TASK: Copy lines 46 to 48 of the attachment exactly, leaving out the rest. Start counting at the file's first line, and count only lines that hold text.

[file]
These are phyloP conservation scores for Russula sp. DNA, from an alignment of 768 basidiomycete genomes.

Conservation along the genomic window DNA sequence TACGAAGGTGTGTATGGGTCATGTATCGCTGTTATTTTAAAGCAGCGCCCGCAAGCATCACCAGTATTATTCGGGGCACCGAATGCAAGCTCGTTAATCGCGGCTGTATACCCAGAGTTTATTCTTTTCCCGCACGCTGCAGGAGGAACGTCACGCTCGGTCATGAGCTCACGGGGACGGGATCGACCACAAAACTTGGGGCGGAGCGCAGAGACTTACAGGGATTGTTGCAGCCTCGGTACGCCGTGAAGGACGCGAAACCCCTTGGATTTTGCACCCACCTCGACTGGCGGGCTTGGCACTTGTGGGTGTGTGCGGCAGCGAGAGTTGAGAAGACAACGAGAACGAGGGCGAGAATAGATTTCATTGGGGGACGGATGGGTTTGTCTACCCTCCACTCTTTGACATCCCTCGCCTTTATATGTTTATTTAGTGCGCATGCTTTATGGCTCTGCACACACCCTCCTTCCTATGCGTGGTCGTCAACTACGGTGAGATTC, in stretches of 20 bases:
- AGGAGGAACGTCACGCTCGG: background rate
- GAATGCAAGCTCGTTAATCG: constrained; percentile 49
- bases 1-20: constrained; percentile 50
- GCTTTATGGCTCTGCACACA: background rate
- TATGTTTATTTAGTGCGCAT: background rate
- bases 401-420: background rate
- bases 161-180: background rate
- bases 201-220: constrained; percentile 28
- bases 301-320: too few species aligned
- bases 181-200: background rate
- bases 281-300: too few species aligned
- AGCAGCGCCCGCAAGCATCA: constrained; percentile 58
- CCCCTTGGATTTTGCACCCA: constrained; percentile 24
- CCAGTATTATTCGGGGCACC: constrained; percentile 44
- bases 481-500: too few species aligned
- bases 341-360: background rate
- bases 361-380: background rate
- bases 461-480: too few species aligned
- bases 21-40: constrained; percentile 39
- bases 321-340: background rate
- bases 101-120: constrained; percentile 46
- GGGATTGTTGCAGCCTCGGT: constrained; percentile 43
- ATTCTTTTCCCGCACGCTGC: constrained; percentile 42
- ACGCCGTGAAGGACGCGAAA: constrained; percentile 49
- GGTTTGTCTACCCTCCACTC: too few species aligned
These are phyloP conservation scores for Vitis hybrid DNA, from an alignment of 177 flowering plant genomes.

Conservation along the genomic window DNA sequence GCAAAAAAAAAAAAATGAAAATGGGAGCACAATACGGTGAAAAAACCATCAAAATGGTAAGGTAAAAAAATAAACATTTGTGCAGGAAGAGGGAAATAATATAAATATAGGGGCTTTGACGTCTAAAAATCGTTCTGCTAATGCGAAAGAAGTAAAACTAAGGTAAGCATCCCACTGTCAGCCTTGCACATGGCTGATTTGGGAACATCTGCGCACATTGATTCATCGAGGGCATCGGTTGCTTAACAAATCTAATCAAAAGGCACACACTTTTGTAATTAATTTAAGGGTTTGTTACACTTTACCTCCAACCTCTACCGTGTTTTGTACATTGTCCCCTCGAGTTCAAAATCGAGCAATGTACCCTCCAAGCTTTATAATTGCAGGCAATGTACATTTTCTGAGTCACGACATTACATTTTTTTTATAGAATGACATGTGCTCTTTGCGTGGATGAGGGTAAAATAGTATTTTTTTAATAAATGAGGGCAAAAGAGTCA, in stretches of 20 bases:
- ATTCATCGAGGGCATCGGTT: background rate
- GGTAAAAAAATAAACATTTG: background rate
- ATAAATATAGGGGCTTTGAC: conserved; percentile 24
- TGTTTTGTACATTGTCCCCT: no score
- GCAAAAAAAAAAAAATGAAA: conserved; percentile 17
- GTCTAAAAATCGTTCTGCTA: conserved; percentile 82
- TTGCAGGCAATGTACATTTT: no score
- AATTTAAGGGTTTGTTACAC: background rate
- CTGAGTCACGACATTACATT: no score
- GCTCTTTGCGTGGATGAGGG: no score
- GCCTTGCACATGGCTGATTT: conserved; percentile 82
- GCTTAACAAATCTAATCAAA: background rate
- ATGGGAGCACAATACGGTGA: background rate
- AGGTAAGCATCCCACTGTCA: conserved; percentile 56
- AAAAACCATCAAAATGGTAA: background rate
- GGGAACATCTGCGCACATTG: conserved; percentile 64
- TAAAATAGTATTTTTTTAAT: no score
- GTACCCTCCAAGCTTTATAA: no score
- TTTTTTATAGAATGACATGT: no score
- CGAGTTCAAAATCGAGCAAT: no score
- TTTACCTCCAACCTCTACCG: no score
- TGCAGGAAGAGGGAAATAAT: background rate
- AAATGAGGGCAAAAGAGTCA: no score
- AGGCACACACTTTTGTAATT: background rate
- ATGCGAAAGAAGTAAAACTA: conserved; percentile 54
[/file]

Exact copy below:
- TAAAATAGTATTTTTTTAAT: no score
- GTACCCTCCAAGCTTTATAA: no score
- TTTTTTATAGAATGACATGT: no score